You get to go to the most interesting events-

  6. I love this Val look stunnning!

  7. I love rustic food. This cake looks exquisite.



  8. Everything about this is elegant including that gorgeous setting. I love the height of your cake. And it's so sophisticated and rustic at the same time. Wish I could say bravo in Italian. .

  9. I love rustic and Apple Cakes are a favourite. Can't wait to give this one a try. Thanks Val.


  10. Your apple cake looks luscious, Val. What a perfect way to put the apple harvest to use. I'd love to have a piece. Have a great day. Blessings...Mary

  11. I like both elaborate desserts and simple fruit desserts.

  12. Both the cake and the dinner look wonderful! In Spain and Andorra dessert, even in restaurants, is often a piece of fruit - usually an orange or a banana... peeled and eaten with a knife and fork, of course

  13. I am failing at baking great stuff recently. I should go back to my origins and go for a torta di mele like this. It looks just perfect.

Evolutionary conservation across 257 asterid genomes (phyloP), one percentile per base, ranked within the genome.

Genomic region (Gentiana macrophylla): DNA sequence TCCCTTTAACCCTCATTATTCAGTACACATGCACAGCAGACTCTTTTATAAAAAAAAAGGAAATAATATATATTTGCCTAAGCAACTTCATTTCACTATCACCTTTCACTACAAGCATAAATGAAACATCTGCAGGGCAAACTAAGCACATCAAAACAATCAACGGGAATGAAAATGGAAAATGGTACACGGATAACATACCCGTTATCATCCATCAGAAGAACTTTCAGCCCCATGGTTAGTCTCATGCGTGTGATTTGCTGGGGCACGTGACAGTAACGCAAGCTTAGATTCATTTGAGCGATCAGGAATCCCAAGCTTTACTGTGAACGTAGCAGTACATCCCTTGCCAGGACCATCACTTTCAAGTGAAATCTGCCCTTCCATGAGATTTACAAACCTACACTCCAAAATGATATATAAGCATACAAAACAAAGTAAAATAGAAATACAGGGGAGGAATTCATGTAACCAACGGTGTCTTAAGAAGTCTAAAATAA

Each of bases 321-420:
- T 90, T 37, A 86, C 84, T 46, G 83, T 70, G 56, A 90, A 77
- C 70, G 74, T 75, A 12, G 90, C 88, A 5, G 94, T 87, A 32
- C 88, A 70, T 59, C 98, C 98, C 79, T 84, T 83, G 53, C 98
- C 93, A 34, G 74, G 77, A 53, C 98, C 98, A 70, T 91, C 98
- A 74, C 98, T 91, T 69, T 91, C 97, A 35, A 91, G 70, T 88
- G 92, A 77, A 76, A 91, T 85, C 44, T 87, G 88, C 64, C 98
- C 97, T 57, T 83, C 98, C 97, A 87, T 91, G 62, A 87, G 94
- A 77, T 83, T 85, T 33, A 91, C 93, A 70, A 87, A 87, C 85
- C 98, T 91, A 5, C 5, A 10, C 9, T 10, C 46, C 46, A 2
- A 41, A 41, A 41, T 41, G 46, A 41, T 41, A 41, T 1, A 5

14. Hi Val, the cake looks delicious and earthy. I love apple cakes, they feel right. I also enjoyed our evening at God's mountain, another beautiful dinner reflecting the Okanagan bounty and culinary talent. I hope to do it again next year earlier in the season so we can dine in the vineyard under the stars. I particularly enjoyed the vegetable focused menu which is how like to eat and cook.

  15. It's impossible to spend time at a place like God's mountain without counting your blessings. We are so fortunate to live in such a beautiful, peaceful part of the world, and I'm happy I was able to share the table with such good company. Great article Val!

  16. the texture of this cake looks particularly appealing! i like the sound of the glaze too, very nice.

  17. This looks fun and your apple cake looks scrumptious.

    Madonna/aka/Ms. Lemon

  18. Apples are a welcome seasonal relief from the onslaught of icky pumpkin foods that pop up this time of year. I definitely want to make this. I love apple cakes.

  19. Thanks for the shout out Val . . . I returned the favor on my Italian Apple Torta recipe link and led another reader to your blog as well to see how this cake turned out for you. Hope all is well!!!